• The catalyst system needed to produce the multi-surface nanotubes of the present invention from the CO / H 2 decomposition reaction should meet the following criteria:
    • (a) One of the two metal ions contained in the initial catalyst precursor must have more than one oxidation state, while the other component need only have one oxidation state.
    • (b) The two metal ions must be capable of forming bonded oxides and / or solid solutions during calcination in air.
    • (c) The relative proportion of the oxides must be changeable by a change in the calcination temperature.
    • (d) One of the oxides must be reducible to the metallic form by treatment with a suitable reactant at temperatures between 400 ° C and 900 ° C.
    • (e) The reducible component must be capable of decomposing carbon monoxide into carbon.
    • (f) The reducible component must allow the diffusion of carbon compounds and be solvent.
  • The catalyst systems used in the present invention are preferably powdery and can be represented by the formula Co x Mg y O wherein M is a Group II metal selected from Mg, Ca, Sr and Ba (metals having only one oxidation state). Preferred Group II metals are Mg and Ca, with Mg being more preferred. A preferred catalyst is Co 3 O 4 -Co 2 MgO 4 -CoMgO 2 .
  • each suitable methods can be used to prepare the mixed Metal oxide catalyst system produce. In a preferred Method is the mixed metal oxide catalyst from a metal oxide suspension made of water or ethanol, to which an aqueous or ethanol-based solution added by cobalt becomes. The resulting low-viscosity mass is at room temperature (approx 22 ° C) energetic touched, until dryness or a thick Paste is reached. The solid or paste will continue in an oven at about 120 ° C for 24 hours dried and ground to a fine powder. The resulting Solids are then mixed in a draft at temperatures between 400 ° C and 1000 ° C for one effective period of time, for example between 1 and 6 hours, preferably between 2 and 4 hours, calcined.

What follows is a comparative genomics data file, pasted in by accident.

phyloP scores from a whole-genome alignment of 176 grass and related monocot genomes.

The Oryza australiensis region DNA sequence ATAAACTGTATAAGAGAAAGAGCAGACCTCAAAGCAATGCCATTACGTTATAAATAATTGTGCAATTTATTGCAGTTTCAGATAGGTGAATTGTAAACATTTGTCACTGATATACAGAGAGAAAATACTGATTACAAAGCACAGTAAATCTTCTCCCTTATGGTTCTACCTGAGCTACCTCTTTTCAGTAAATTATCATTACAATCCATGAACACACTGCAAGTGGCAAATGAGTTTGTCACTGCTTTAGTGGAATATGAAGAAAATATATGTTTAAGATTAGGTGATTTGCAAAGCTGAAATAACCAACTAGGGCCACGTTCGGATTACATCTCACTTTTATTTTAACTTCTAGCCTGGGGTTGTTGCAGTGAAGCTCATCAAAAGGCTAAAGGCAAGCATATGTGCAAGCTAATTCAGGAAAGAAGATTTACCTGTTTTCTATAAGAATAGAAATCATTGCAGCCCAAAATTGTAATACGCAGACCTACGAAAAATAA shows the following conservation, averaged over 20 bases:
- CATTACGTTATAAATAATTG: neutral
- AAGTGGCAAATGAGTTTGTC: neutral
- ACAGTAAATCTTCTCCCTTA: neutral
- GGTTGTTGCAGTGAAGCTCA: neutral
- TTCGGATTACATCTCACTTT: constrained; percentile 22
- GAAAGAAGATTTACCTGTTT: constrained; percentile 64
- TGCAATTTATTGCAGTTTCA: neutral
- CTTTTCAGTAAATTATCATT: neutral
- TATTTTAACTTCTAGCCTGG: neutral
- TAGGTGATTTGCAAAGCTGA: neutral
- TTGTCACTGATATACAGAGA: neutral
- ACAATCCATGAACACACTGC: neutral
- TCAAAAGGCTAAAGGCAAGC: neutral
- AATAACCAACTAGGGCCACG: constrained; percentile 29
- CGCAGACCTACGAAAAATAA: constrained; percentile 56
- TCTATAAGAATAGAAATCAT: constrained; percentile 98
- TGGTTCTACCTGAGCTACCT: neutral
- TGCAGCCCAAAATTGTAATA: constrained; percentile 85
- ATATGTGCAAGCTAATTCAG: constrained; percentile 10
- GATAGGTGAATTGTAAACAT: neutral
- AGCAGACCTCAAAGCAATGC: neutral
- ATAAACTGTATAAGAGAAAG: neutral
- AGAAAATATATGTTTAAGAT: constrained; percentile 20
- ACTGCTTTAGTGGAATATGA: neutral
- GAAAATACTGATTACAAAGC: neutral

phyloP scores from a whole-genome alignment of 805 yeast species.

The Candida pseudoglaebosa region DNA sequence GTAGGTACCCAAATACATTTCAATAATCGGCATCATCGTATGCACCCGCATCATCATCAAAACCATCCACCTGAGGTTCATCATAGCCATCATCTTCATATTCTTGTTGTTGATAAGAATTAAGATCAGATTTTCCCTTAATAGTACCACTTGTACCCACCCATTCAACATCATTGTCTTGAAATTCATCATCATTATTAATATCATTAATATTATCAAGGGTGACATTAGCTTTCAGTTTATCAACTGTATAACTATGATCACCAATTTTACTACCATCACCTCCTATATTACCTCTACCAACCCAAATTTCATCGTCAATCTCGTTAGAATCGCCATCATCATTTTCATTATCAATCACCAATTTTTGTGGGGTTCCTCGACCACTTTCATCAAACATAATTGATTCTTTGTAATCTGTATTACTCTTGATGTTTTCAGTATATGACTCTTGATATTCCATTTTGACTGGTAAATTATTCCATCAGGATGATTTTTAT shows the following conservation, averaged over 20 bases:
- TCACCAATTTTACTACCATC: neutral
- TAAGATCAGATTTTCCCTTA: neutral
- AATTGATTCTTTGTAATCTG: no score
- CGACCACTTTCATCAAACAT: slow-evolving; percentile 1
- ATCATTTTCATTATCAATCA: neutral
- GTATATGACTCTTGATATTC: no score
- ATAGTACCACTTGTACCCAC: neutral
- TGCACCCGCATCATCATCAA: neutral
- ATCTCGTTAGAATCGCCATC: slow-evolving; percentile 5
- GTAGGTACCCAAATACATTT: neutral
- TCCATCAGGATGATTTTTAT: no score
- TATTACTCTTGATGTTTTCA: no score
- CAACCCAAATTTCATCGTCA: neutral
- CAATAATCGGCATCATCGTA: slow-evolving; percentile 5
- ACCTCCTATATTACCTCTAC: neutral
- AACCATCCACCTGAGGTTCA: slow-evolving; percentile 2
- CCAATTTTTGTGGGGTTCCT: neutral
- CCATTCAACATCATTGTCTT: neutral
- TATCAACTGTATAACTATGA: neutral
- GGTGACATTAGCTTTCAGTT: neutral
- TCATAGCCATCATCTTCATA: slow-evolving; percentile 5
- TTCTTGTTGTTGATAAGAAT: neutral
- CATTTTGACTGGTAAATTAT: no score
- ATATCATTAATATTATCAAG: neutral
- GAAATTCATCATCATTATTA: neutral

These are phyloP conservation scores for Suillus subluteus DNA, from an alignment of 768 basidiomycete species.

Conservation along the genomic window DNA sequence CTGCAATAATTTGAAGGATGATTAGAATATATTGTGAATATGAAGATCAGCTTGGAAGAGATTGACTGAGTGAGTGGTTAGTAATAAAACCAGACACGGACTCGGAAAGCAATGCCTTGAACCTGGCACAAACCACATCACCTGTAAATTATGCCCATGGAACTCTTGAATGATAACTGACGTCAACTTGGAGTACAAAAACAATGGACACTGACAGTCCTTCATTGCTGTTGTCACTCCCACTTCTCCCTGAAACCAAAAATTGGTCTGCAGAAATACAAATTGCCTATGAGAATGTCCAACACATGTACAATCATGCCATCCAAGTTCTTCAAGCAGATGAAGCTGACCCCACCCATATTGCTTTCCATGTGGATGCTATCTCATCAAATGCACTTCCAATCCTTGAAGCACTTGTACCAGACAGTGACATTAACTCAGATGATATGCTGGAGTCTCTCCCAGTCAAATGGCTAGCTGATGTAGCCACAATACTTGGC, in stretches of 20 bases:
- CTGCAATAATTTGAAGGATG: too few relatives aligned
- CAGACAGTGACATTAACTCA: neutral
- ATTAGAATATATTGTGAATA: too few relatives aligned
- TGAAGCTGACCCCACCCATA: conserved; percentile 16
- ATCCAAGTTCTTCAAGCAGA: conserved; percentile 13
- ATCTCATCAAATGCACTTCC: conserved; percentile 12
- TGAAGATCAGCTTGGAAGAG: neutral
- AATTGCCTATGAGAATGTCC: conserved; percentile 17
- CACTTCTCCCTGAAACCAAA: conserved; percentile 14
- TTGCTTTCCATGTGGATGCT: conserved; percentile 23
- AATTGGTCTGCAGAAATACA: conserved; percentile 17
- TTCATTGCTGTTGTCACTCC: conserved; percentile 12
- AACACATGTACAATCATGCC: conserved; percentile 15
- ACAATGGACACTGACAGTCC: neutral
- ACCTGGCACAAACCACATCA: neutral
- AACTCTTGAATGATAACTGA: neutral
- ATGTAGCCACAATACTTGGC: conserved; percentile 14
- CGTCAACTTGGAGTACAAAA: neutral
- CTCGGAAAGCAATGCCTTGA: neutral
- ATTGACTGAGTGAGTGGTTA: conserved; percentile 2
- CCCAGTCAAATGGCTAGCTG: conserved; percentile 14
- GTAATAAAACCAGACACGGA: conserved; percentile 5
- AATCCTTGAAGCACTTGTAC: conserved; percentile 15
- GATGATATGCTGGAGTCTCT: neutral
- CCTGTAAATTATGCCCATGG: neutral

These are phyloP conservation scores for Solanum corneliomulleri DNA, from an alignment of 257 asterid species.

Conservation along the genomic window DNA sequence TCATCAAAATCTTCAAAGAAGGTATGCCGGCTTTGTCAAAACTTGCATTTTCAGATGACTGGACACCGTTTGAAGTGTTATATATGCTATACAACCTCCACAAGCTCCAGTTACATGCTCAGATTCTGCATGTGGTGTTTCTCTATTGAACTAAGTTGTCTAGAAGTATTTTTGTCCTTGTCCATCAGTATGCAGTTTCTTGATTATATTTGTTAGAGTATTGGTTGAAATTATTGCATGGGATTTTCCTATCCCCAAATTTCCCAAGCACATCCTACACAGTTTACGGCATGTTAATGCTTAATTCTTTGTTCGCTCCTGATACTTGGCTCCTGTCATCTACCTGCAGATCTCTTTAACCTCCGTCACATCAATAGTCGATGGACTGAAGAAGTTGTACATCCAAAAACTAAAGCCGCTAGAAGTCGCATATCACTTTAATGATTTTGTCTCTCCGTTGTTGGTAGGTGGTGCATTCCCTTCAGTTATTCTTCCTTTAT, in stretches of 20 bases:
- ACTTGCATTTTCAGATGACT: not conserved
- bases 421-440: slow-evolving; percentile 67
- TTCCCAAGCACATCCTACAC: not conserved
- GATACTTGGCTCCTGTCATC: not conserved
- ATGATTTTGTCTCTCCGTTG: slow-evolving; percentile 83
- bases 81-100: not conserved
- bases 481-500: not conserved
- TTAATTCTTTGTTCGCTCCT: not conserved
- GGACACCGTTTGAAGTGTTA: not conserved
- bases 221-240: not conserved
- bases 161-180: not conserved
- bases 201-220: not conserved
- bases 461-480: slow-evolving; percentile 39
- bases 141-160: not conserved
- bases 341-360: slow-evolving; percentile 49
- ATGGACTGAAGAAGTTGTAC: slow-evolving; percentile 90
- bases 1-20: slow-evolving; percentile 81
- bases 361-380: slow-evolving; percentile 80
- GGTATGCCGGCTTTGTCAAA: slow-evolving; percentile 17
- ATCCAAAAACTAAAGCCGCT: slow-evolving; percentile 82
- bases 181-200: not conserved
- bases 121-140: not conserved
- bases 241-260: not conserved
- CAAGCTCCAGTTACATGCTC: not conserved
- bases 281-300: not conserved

• In another preferred method is the mixed oxide catalyst, which contains various amounts of Co, formed by using citric acid. A desired relationship a mixture of cobalt nitrate and magnesium or calcium nitrate is melted together with citric acid. Subsequently the mixture is at a suitable pressure, for example a Pressure of 0.7 kPa, and at a suitable temperature, for example approximately 70 ° C, until evacuated to dryness. The resulting solid then becomes in air at 160 ° C for one Heated and then in a draft at temperatures between 400 ° C and 1000 ° C for one effective period of time, such as between 1 and 6 hours, preferably between 2 and 4 hours, calcined.